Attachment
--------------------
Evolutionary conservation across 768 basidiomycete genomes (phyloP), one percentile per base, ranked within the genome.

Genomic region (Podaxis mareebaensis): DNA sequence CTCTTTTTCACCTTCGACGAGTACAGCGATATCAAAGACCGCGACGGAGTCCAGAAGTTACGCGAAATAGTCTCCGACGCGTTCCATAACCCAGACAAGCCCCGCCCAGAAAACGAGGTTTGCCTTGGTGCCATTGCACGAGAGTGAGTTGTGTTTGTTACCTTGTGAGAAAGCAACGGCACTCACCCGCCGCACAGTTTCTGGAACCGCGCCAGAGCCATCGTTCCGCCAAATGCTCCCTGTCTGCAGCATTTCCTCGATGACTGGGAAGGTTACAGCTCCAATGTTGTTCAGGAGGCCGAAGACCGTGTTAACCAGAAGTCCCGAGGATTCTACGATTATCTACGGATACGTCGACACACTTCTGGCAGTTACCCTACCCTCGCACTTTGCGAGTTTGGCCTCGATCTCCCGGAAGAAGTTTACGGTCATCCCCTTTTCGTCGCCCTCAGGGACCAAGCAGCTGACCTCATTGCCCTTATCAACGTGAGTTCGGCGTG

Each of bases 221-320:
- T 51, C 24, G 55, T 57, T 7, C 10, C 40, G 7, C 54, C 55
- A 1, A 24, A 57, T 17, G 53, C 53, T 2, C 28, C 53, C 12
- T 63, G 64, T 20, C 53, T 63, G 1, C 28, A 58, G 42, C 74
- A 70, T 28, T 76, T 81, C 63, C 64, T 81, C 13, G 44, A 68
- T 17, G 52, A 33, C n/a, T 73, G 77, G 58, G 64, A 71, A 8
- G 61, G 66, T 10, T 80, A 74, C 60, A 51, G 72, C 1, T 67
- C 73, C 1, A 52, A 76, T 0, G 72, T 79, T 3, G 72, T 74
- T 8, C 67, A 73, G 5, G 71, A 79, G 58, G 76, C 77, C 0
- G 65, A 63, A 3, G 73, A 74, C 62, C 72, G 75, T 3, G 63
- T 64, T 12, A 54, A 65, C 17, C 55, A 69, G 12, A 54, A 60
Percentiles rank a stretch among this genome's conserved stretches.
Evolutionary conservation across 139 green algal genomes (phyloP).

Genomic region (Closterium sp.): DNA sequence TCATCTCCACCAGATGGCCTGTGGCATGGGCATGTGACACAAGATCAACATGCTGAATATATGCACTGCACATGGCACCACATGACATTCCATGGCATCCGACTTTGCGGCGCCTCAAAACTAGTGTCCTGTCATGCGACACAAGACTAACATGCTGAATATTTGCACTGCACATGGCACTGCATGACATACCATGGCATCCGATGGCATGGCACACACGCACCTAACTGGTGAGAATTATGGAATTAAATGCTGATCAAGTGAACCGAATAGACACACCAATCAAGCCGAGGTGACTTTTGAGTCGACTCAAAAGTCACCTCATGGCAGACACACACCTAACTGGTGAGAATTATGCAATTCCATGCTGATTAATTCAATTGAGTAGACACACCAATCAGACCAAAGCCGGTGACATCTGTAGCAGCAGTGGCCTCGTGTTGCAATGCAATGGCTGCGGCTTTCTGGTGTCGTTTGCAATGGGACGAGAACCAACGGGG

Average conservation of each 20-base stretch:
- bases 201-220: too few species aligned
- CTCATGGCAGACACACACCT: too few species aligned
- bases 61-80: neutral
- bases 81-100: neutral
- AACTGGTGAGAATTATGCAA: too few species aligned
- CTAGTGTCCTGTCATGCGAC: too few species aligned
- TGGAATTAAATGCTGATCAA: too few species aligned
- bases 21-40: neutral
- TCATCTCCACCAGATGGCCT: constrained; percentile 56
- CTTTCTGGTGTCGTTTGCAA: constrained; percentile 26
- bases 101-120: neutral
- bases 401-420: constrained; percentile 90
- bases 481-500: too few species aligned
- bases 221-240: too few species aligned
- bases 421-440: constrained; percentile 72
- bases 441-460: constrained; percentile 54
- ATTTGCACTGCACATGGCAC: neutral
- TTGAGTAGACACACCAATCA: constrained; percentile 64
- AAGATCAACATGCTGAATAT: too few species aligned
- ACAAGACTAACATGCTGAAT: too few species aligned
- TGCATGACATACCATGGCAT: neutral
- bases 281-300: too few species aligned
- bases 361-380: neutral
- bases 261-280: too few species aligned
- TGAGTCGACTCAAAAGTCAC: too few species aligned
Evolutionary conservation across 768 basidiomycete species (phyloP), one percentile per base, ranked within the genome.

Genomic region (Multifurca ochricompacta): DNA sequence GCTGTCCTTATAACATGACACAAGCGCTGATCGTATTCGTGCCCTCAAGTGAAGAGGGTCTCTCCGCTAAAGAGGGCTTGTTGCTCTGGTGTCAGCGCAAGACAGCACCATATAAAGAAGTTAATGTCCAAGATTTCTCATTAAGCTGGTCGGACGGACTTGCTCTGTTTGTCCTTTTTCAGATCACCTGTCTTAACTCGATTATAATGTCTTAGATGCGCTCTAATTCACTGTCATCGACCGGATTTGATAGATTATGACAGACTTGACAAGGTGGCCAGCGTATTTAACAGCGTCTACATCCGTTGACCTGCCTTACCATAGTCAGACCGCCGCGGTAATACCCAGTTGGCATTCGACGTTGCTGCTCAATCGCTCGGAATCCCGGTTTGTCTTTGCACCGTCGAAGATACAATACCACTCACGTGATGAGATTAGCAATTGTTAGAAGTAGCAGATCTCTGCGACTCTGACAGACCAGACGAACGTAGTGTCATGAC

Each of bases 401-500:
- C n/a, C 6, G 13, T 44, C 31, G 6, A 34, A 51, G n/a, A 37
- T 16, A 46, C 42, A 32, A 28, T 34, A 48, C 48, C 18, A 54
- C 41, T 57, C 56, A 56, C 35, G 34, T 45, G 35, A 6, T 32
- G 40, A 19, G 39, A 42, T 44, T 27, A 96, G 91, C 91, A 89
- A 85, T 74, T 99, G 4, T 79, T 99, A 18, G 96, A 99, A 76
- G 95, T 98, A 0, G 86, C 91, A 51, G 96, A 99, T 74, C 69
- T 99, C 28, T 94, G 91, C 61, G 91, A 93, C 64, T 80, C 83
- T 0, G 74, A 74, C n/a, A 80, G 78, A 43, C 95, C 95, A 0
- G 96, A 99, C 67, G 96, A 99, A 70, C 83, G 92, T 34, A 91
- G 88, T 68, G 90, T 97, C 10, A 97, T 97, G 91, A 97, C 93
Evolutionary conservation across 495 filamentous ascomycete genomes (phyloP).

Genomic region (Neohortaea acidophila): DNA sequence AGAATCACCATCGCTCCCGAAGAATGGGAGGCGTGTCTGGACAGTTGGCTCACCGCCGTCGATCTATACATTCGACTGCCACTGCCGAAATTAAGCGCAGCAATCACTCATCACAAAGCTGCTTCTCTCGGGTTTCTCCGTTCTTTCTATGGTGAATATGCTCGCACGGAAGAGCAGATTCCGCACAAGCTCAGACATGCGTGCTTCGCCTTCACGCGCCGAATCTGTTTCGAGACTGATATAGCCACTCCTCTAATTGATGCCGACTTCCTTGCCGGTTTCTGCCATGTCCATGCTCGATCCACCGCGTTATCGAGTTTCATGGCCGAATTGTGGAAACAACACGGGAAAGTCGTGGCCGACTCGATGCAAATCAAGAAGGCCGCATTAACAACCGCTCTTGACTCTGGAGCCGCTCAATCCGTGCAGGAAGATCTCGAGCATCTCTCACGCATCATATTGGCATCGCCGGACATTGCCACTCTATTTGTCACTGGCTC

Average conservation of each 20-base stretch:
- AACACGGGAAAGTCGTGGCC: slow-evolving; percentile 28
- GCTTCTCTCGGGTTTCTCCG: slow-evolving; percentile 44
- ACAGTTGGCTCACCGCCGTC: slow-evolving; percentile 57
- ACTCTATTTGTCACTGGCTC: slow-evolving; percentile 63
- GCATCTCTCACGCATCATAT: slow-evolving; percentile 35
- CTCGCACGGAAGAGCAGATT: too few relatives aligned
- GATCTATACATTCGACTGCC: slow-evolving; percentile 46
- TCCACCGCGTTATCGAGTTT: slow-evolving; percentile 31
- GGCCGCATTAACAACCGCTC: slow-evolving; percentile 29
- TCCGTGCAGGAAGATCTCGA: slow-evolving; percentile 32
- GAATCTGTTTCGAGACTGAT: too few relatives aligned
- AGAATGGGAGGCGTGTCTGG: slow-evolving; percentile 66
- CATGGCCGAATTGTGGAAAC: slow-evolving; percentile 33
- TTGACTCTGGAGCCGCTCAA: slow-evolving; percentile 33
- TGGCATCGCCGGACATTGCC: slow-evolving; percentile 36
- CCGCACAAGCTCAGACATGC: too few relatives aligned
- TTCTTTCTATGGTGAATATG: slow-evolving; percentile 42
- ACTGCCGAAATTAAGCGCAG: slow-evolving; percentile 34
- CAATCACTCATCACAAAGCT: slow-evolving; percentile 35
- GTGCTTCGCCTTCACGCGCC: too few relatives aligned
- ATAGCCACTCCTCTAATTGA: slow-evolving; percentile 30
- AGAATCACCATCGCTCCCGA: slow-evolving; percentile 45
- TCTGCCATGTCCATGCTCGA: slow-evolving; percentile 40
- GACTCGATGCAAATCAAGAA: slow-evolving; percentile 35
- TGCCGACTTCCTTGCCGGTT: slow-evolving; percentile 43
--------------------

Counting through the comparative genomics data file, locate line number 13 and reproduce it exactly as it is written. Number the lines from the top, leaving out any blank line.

- T 64, T 12, A 54, A 65, C 17, C 55, A 69, G 12, A 54, A 60